And I’m not afraid to speak truth to power. I disagreed with George Osborne about the ‘golden era’ with China and was denied a visa by China in 2015 (as well as twice arrested when living there). But I strongly believe in engagement – every channel is valuable, especially with those with whom we might disagree.

So I believe the FAC has a key role to play in probing the main strategic challenges the UK faces and the approach government takes and believe I would be the best person to chair it – allowing all voices their say.


Alicia Kearns

Member of Parliament for Rutland and Melton

Nominated by (own party)

Karen Bradley, Kevin Hollinrake, Craig Tracey, Sarah Atherton, Andrew Percy, Laura Farris, Saqib Bhatti, Caroline Nokes, Lee Anderson, Simon Baynes, Mr William Wragg, Andrew Bowie, Angela Richardson, Peter Gibson, Aaron Bell

Nominated by (other parties)

Jamie Stone, Bambos Charalambous, Margaret Beckett, Ms Harriet Harman, Stewart Malcolm McDonald

Relevant interests declared

Chair, APPGs on Bosnia, Kurdistan and Turks and Caicos Islands. Board Member, Great British China Centre. Chair of the China Research Group. 


Over the last twenty years our Government has faced threats to our people from terrorists who behave like states, but over the next two decades it will need to protect us from states that behave like terrorists.  

These terrorist tactics are being deployed to undermine the international rules based order and the very basis of our state security and society. 

Before coming to this place, I worked at the Foreign Office, for NATO and with allied governments as this new threat emerged. It was clear at the time that we were unprepared, and we remain so.  

The decisions we make now will determine our collective security for the next half century. We know now the tools used by these hostile states to undermine us. Whether through disinformation, economic espionage, infiltration of infrastructure or sowing divisions between communities, their ambitions are fuelled by technology and impunity from the usual consequences of state-on-state aggression. 

Between now and 2050 our entire state apparatus needs to reconfigure and focus on building all-of-state resilience. Resilience takes many forms, from decoupling global energy supplies from despots and strengthening our global alliances, to reforming public procurement away from high-risk foreign suppliers and rooting out nefarious state funded bodies from our universities and civil society. I have experience combatting terrorist organisations such as Daesh and Hezbollah, as well as hostile states, including Russia. I saw how states began to adopt the tactics we associated with international terrorism, and as Chair I will focus on the threats ahead of us, on putting forward solutions and proposals to Government.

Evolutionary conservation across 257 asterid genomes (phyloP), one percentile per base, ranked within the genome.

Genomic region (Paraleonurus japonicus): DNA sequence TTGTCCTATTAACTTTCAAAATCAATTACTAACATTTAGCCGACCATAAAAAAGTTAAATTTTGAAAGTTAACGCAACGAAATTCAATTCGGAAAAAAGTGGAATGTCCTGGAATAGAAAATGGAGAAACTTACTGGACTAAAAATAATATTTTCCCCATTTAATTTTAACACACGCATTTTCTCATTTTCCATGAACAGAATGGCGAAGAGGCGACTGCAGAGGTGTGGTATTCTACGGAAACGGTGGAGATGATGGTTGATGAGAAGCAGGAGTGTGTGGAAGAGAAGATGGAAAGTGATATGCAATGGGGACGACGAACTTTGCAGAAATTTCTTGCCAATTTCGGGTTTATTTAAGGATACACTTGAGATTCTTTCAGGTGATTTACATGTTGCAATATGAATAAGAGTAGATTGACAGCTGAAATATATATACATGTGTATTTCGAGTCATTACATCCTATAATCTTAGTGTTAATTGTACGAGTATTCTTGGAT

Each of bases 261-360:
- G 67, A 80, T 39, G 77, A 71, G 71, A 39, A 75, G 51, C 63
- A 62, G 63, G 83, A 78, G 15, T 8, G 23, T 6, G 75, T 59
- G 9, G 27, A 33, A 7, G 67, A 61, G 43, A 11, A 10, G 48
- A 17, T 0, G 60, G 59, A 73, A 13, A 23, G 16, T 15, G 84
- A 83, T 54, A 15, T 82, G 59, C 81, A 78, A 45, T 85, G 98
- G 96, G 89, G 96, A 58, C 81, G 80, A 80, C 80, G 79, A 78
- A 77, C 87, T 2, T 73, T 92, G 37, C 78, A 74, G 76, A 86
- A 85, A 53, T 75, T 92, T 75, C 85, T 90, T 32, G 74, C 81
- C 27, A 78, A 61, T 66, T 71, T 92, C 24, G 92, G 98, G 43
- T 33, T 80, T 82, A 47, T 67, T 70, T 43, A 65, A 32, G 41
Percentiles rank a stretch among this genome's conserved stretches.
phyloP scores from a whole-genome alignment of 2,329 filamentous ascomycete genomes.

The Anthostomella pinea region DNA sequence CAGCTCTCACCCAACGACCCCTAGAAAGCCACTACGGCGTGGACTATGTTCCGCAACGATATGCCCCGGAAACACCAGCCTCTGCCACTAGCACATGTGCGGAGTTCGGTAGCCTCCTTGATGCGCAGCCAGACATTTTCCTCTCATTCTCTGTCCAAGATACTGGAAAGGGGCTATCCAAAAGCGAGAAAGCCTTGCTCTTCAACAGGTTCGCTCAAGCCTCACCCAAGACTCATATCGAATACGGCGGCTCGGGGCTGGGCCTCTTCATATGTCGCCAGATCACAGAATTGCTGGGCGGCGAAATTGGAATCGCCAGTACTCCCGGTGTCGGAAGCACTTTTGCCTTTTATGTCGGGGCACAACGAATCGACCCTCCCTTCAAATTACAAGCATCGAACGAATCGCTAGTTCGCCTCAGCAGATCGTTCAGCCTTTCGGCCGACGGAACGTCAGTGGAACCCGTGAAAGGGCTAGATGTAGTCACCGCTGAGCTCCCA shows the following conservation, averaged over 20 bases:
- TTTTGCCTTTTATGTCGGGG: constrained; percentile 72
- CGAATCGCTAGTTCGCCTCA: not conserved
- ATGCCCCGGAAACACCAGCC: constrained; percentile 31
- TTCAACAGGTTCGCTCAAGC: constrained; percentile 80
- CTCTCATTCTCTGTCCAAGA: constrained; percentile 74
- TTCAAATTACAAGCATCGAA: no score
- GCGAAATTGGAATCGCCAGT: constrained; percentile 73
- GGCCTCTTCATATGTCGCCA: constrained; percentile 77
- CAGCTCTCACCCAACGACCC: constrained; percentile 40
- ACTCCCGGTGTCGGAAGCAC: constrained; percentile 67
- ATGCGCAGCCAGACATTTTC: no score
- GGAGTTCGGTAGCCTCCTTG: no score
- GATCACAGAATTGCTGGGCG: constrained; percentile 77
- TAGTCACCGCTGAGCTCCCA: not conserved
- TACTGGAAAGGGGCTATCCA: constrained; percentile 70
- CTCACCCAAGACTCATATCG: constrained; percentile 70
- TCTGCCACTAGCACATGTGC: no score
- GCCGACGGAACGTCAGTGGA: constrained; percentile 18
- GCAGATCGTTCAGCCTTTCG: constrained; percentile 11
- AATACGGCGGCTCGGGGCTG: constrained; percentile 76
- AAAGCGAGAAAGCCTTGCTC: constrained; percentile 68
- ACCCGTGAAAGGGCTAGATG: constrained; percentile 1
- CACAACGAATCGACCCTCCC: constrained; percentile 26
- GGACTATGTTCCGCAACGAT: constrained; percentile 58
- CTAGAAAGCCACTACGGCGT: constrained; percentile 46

This era-defining threat requires Parliament to scrutinise and guide the Government toward a path of security. Having served on the Committee since my election I have worked with colleagues on Ukraine, China and Taiwan and to stabilise the Balkans. I have seen first hand that when the British Parliament speaks with purpose meaningful reforms follow. The Foreign Affairs Committee can lead this conversation, bringing in voices from colleagues from across the House and drawing on Member’s wide pool of expertise. 

As Chair of the APPG for Bosnia and Herzegovina, we have shifted Government policy; securing sanctions on Serb secessionists, increasing troop numbers in strategically important locations, and having counter-disinformation experts dispatched to Sarajevo. I have limited the power of Confucius Institutes, but also suggested an alternative, whereby Taiwan would supply us with Mandarin teachers free from the polluting influence of the Chinese Communist Party. It is easy to identify problems, but I will always try to focus on offering solutions. We need a chair who has experience on the committee, intimate knowledge of the Foreign Office and of challenging those hostile states seeking to overthrow our security. I am the right person to take the committee forward, and I hope that my colleagues will give me their support and elect me as Chair. 


Further information